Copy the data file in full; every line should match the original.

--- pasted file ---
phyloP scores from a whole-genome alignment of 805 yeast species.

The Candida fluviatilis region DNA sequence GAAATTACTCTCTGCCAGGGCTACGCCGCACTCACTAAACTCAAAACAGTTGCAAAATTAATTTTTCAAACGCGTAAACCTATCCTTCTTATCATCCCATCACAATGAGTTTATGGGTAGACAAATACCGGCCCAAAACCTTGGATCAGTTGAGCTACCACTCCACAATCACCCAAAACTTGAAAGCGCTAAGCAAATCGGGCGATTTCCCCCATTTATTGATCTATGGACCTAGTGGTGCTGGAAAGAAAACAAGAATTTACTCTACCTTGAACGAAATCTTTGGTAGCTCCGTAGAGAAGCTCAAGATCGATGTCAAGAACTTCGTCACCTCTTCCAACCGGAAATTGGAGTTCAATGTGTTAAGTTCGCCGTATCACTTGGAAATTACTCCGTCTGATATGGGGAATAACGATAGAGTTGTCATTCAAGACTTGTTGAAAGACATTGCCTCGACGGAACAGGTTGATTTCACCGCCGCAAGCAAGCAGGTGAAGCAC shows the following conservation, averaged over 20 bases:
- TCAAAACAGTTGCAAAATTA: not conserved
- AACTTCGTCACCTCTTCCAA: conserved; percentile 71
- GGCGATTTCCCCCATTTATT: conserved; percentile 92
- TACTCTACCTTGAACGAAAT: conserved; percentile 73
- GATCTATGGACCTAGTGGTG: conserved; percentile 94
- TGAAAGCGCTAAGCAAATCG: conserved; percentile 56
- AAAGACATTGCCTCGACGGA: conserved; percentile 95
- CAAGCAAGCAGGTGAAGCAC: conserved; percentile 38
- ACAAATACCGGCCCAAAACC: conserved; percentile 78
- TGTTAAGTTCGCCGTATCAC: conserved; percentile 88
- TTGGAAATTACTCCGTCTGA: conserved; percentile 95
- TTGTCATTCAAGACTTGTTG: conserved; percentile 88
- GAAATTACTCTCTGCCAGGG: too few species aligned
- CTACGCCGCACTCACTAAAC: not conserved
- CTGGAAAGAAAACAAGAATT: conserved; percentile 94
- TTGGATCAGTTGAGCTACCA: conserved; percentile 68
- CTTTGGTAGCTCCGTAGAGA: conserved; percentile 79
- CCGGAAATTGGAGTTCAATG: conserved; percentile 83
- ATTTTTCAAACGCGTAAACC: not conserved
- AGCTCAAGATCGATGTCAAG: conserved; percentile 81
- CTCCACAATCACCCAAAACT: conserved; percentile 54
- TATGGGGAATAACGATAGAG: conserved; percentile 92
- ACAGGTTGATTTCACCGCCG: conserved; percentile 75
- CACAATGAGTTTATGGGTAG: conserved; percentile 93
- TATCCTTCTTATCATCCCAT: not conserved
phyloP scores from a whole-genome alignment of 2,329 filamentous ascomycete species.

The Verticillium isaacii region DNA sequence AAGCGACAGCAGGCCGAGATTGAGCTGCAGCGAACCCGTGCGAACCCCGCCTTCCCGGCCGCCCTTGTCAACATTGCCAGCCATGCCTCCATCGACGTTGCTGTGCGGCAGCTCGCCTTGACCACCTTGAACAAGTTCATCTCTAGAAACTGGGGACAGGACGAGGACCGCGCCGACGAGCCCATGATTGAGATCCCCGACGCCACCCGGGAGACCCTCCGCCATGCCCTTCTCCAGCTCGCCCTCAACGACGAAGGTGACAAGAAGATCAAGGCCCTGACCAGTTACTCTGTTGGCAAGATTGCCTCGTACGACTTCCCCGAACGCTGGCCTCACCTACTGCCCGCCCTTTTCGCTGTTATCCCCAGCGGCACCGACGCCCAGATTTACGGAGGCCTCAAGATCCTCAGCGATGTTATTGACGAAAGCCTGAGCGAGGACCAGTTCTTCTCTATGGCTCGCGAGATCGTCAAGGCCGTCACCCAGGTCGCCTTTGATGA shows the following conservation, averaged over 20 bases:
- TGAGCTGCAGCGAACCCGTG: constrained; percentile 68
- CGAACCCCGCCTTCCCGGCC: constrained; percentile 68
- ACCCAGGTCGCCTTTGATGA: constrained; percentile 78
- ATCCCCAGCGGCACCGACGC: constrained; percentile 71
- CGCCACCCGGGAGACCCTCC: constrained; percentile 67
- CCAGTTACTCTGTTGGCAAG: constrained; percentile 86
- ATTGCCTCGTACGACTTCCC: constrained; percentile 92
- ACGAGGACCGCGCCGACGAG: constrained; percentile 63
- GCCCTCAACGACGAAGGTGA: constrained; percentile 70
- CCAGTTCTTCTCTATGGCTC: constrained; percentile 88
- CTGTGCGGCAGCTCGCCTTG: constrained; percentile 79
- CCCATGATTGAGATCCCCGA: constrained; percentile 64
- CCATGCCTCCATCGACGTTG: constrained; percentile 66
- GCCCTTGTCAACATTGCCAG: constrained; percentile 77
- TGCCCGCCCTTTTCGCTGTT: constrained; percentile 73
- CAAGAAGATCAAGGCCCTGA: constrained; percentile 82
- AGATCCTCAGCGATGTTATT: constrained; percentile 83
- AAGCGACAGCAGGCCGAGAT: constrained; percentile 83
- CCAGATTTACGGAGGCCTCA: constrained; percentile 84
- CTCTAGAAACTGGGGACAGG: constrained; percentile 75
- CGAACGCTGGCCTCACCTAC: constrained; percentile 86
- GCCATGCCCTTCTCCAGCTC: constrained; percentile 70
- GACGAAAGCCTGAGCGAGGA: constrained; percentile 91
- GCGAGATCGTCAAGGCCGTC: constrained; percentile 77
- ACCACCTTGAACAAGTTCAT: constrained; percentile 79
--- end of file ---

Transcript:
phyloP scores from a whole-genome alignment of 805 yeast species.

The Candida fluviatilis region DNA sequence GAAATTACTCTCTGCCAGGGCTACGCCGCACTCACTAAACTCAAAACAGTTGCAAAATTAATTTTTCAAACGCGTAAACCTATCCTTCTTATCATCCCATCACAATGAGTTTATGGGTAGACAAATACCGGCCCAAAACCTTGGATCAGTTGAGCTACCACTCCACAATCACCCAAAACTTGAAAGCGCTAAGCAAATCGGGCGATTTCCCCCATTTATTGATCTATGGACCTAGTGGTGCTGGAAAGAAAACAAGAATTTACTCTACCTTGAACGAAATCTTTGGTAGCTCCGTAGAGAAGCTCAAGATCGATGTCAAGAACTTCGTCACCTCTTCCAACCGGAAATTGGAGTTCAATGTGTTAAGTTCGCCGTATCACTTGGAAATTACTCCGTCTGATATGGGGAATAACGATAGAGTTGTCATTCAAGACTTGTTGAAAGACATTGCCTCGACGGAACAGGTTGATTTCACCGCCGCAAGCAAGCAGGTGAAGCAC shows the following conservation, averaged over 20 bases:
- TCAAAACAGTTGCAAAATTA: not conserved
- AACTTCGTCACCTCTTCCAA: conserved; percentile 71
- GGCGATTTCCCCCATTTATT: conserved; percentile 92
- TACTCTACCTTGAACGAAAT: conserved; percentile 73
- GATCTATGGACCTAGTGGTG: conserved; percentile 94
- TGAAAGCGCTAAGCAAATCG: conserved; percentile 56
- AAAGACATTGCCTCGACGGA: conserved; percentile 95
- CAAGCAAGCAGGTGAAGCAC: conserved; percentile 38
- ACAAATACCGGCCCAAAACC: conserved; percentile 78
- TGTTAAGTTCGCCGTATCAC: conserved; percentile 88
- TTGGAAATTACTCCGTCTGA: conserved; percentile 95
- TTGTCATTCAAGACTTGTTG: conserved; percentile 88
- GAAATTACTCTCTGCCAGGG: too few species aligned
- CTACGCCGCACTCACTAAAC: not conserved
- CTGGAAAGAAAACAAGAATT: conserved; percentile 94
- TTGGATCAGTTGAGCTACCA: conserved; percentile 68
- CTTTGGTAGCTCCGTAGAGA: conserved; percentile 79
- CCGGAAATTGGAGTTCAATG: conserved; percentile 83
- ATTTTTCAAACGCGTAAACC: not conserved
- AGCTCAAGATCGATGTCAAG: conserved; percentile 81
- CTCCACAATCACCCAAAACT: conserved; percentile 54
- TATGGGGAATAACGATAGAG: conserved; percentile 92
- ACAGGTTGATTTCACCGCCG: conserved; percentile 75
- CACAATGAGTTTATGGGTAG: conserved; percentile 93
- TATCCTTCTTATCATCCCAT: not conserved
phyloP scores from a whole-genome alignment of 2,329 filamentous ascomycete species.

The Verticillium isaacii region DNA sequence AAGCGACAGCAGGCCGAGATTGAGCTGCAGCGAACCCGTGCGAACCCCGCCTTCCCGGCCGCCCTTGTCAACATTGCCAGCCATGCCTCCATCGACGTTGCTGTGCGGCAGCTCGCCTTGACCACCTTGAACAAGTTCATCTCTAGAAACTGGGGACAGGACGAGGACCGCGCCGACGAGCCCATGATTGAGATCCCCGACGCCACCCGGGAGACCCTCCGCCATGCCCTTCTCCAGCTCGCCCTCAACGACGAAGGTGACAAGAAGATCAAGGCCCTGACCAGTTACTCTGTTGGCAAGATTGCCTCGTACGACTTCCCCGAACGCTGGCCTCACCTACTGCCCGCCCTTTTCGCTGTTATCCCCAGCGGCACCGACGCCCAGATTTACGGAGGCCTCAAGATCCTCAGCGATGTTATTGACGAAAGCCTGAGCGAGGACCAGTTCTTCTCTATGGCTCGCGAGATCGTCAAGGCCGTCACCCAGGTCGCCTTTGATGA shows the following conservation, averaged over 20 bases:
- TGAGCTGCAGCGAACCCGTG: constrained; percentile 68
- CGAACCCCGCCTTCCCGGCC: constrained; percentile 68
- ACCCAGGTCGCCTTTGATGA: constrained; percentile 78
- ATCCCCAGCGGCACCGACGC: constrained; percentile 71
- CGCCACCCGGGAGACCCTCC: constrained; percentile 67
- CCAGTTACTCTGTTGGCAAG: constrained; percentile 86
- ATTGCCTCGTACGACTTCCC: constrained; percentile 92
- ACGAGGACCGCGCCGACGAG: constrained; percentile 63
- GCCCTCAACGACGAAGGTGA: constrained; percentile 70
- CCAGTTCTTCTCTATGGCTC: constrained; percentile 88
- CTGTGCGGCAGCTCGCCTTG: constrained; percentile 79
- CCCATGATTGAGATCCCCGA: constrained; percentile 64
- CCATGCCTCCATCGACGTTG: constrained; percentile 66
- GCCCTTGTCAACATTGCCAG: constrained; percentile 77
- TGCCCGCCCTTTTCGCTGTT: constrained; percentile 73
- CAAGAAGATCAAGGCCCTGA: constrained; percentile 82
- AGATCCTCAGCGATGTTATT: constrained; percentile 83
- AAGCGACAGCAGGCCGAGAT: constrained; percentile 83
- CCAGATTTACGGAGGCCTCA: constrained; percentile 84
- CTCTAGAAACTGGGGACAGG: constrained; percentile 75
- CGAACGCTGGCCTCACCTAC: constrained; percentile 86
- GCCATGCCCTTCTCCAGCTC: constrained; percentile 70
- GACGAAAGCCTGAGCGAGGA: constrained; percentile 91
- GCGAGATCGTCAAGGCCGTC: constrained; percentile 77
- ACCACCTTGAACAAGTTCAT: constrained; percentile 79